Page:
Get comfortable with reclaiming your time.
Because you're an introvert, people will probably cut you off when talking at a meeting. When that happens, don't fret, take it like a boss. Regain your chill and control of the conversation by throwing up the church finger and politely reclaim your time by saying, "Great feedback [insert name here]. I actually had a couple more thoughts to share with you on that." From there, finish speaking and then take control of the conversation by asking for feedback on what you just shared.
As you enter your workplace and start implementing these tips, keep in mind that you're doing both you and your company a disservice by not speaking up at work and being vocal about your value and expertise. You're a boss woman in your own unique way so never let being an introvert keep you from getting the opportunities that were created for you.
Featured image by Shutterstock.
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- The Introvert's Guide to the Workplace | Book by Thea Orozco ... ›
- You don't need to yell to be heard | LinkedIn ›
- Struggling to be Heard in Meetings? Tips for Introverts ›
- How To Survive (And Even Thrive) As An Introvert At Work | HuffPost ... ›
- Rochelle Barrish: A quiet, shy introvert's guide to being seen & heard ›
- Are You An Introvert? 8 Ways To Make Introversion Your Superpower ›
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Actress Jada Pickett Smith has provided an update about her journey with alopecia years after discussing the struggles she endured with the condition.
According to the National Institutes of Health, alopecia is an autoimmune disease in which the "immune system attacks hair follicles and causes hair loss."
The site also states that those suffering from alopecia could lose their hair in small patches or large clumps. Alopecia can affect men and women of all races equally, and signs of the condition could occur at any age. Despite the negative impact, there are no known causes for alopecia. However, medical professionals claim that genetics and environmental factors can play a significant role.
In a recent Instagram post, Pinkett Smith revealed that her hair is attempting to "make a comeback" as she showcased a past bald photo of herself and a present-day image. In the newer snapshot, the mother of two is seen rocking her hair growth.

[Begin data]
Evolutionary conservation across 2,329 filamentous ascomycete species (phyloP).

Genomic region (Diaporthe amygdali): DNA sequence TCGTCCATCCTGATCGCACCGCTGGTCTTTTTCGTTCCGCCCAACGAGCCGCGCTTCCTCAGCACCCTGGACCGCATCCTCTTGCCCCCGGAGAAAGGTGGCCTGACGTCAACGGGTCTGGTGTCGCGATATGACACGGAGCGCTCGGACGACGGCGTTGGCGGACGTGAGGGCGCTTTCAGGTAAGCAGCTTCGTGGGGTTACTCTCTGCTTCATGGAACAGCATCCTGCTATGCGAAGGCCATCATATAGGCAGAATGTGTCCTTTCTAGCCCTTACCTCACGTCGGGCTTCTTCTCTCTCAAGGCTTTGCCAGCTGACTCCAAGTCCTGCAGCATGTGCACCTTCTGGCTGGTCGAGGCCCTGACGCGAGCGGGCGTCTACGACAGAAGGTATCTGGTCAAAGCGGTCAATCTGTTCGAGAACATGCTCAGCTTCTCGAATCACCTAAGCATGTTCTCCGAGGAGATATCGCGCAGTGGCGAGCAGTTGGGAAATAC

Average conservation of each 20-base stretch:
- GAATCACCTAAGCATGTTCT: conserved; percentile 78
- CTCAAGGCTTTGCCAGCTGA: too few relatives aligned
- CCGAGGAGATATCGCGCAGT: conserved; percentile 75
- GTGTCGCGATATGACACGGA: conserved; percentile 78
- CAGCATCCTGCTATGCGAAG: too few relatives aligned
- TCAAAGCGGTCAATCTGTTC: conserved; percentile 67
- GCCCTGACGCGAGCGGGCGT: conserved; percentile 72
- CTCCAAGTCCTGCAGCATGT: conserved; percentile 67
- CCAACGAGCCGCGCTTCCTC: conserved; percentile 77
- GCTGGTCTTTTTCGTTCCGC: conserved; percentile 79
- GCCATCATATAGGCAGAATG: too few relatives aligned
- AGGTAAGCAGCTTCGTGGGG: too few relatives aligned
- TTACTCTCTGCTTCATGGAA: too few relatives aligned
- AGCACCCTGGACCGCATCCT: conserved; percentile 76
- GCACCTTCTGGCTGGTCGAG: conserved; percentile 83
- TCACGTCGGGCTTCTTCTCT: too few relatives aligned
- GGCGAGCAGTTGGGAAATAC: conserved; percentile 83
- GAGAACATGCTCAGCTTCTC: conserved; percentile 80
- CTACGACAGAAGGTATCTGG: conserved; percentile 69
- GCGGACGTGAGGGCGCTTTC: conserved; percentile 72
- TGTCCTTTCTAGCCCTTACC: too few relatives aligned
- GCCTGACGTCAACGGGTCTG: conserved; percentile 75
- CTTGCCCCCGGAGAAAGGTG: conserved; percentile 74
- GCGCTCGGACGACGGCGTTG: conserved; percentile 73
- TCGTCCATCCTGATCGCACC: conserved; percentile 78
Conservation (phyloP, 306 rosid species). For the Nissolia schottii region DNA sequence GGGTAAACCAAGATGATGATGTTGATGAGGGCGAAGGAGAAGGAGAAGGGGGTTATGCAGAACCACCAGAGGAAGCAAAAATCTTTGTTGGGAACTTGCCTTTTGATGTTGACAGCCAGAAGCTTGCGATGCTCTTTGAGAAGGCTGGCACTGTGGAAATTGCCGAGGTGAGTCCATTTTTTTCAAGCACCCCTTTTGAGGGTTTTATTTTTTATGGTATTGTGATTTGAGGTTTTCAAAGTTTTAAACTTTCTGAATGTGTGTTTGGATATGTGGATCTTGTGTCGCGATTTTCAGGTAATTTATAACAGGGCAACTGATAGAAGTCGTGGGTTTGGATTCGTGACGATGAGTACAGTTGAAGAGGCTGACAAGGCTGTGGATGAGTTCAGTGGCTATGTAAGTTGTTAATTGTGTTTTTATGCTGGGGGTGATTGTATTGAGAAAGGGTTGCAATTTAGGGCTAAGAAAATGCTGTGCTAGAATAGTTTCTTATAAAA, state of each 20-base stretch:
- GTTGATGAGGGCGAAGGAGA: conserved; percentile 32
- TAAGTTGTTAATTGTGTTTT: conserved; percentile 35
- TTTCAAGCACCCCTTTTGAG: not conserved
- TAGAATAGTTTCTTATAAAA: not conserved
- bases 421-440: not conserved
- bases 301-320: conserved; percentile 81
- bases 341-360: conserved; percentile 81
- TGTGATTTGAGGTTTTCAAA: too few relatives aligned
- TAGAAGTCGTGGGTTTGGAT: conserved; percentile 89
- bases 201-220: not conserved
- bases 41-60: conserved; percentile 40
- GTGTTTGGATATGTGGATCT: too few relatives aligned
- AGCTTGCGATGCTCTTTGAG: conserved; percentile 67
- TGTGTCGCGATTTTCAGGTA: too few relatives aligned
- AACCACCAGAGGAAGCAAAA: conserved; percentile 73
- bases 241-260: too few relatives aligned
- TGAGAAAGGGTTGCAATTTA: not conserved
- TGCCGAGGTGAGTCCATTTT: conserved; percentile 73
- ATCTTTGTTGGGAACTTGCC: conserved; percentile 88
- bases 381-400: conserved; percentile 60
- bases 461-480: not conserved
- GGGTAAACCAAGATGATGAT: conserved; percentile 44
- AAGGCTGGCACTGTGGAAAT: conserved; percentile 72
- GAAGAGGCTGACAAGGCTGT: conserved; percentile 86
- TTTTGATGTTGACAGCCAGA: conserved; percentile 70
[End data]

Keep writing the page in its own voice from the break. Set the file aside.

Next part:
In addition to the upload, Pinkett Smith informed her followers that even though she is still experiencing "trouble spots," it is still being determined if she will continue growing out her hair.
"This here hair is act'n like it's try'n [to] make a comeback. Still have some trouble spots but — we'll see," she wrote.
Jada On Her Experience With Alopecia
Pinkett Smith initially opened up about her experience with alopecia during a 2018 Red Table Talk episode. In the show, the star revealed that she excessively wore turbans and cut her hair because it was falling out.
"A lot of people have been asking why I've been wearing turbans. Well, I haven't talked about it. It's not easy to talk about, but I am going to talk about it," she said. "I was in the shower one day and had just handfuls of hair in my hands, and I was just like, 'Oh my god, am I going bald?' It was one of those times in my life where I was literally shaking in fear. That's why I cut my hair and why I continue to cut it."
Years later, in July 2021,The Matrix Resurrections alum shaved her head bald due to her hair loss. In December of that same year, Pinkett Smith showed her legions of followers in a video the side effects she had been experiencing, including an unexpected bald line that appeared across her skull as she sported a low buzz cut.
"Y'all know I've been struggling with alopecia," she stated while describing the bald line. Now this is going to be a little bit more difficult for me to hide, so I thought I'd just share it so y’all not asking any questions. I'm just gonna make me a little crown — that's what Mama's gonna do."
With Pinkett Smith sharing her alopecia journey, it could inspire others to be open and support others going through similar struggles.
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Featured image by Amy Sussman/WireImage